Today is gloomy on the coast, which meant that an hour spent perusing summer jacketing fabrics helped brighten the morning. And that led in turn to a thought about contrast.
You see, most experts advise that odd jacket ensembles have plenty of contrast between jacket and trousers to ensure that one's clothing is not mistaken for a suit. Now I suppose that is reasonable advice (though I am not completely certain why it should matter) but I originally interpreted the advice to be about color, and have since come to learn that simply combining dark and light is by no means all of it. For combinations in similar tones like the cream jacket and khaki trousers on HRH Prince Charles are quite effective.
The point of the matter is that there is contrast and there is contrast. Which is to say that contrast comes from reflected light, and it is more than just color. Different textures, such as the linen in the jacket and cotton on the trousers in the photo, produce their own contrast. And, in my opinion, similar colors with contrasting textures are more interesting than contrasting colors with similar textures.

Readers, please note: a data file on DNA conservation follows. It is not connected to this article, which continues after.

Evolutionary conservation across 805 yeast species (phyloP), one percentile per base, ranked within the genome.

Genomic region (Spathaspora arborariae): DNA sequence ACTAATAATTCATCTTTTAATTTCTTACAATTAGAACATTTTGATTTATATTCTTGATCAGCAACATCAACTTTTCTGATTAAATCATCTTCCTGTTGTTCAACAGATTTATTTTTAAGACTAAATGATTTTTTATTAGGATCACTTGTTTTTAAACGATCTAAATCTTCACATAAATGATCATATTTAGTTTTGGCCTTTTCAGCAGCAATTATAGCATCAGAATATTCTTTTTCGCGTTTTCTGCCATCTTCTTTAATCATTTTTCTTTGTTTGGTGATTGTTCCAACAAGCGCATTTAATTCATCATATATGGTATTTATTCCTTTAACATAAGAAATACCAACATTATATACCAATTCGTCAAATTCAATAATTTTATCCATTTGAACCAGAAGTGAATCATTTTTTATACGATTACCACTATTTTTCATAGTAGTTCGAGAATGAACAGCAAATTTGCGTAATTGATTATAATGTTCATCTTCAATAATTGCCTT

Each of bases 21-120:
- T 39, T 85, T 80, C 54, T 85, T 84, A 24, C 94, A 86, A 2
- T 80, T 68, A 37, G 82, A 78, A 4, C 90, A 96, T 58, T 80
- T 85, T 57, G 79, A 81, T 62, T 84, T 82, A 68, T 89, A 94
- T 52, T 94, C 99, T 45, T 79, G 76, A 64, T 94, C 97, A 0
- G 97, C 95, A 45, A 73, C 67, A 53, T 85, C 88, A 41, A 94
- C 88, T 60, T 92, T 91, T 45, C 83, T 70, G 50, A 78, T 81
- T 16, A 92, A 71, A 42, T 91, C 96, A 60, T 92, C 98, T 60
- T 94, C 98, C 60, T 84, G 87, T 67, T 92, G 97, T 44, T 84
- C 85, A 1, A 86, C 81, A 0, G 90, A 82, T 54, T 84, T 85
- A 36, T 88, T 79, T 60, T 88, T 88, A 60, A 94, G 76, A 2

Once we accept this principle, it becomes obvious why, for another example, flannel trousers pair so well with worsted blazers. As do gabardine jackets and linen trousers.
Of course, taking advantage of the principle of contrast calls for a bit of planning. When acquiring a new odd jacket, spend the bit of time necessary to acquire contrasting trousers. For a wardrobe consisting entirely of worsteds lacks contrasting textures, and is poorer for it.
Photo: Chris Jackson/Getty Images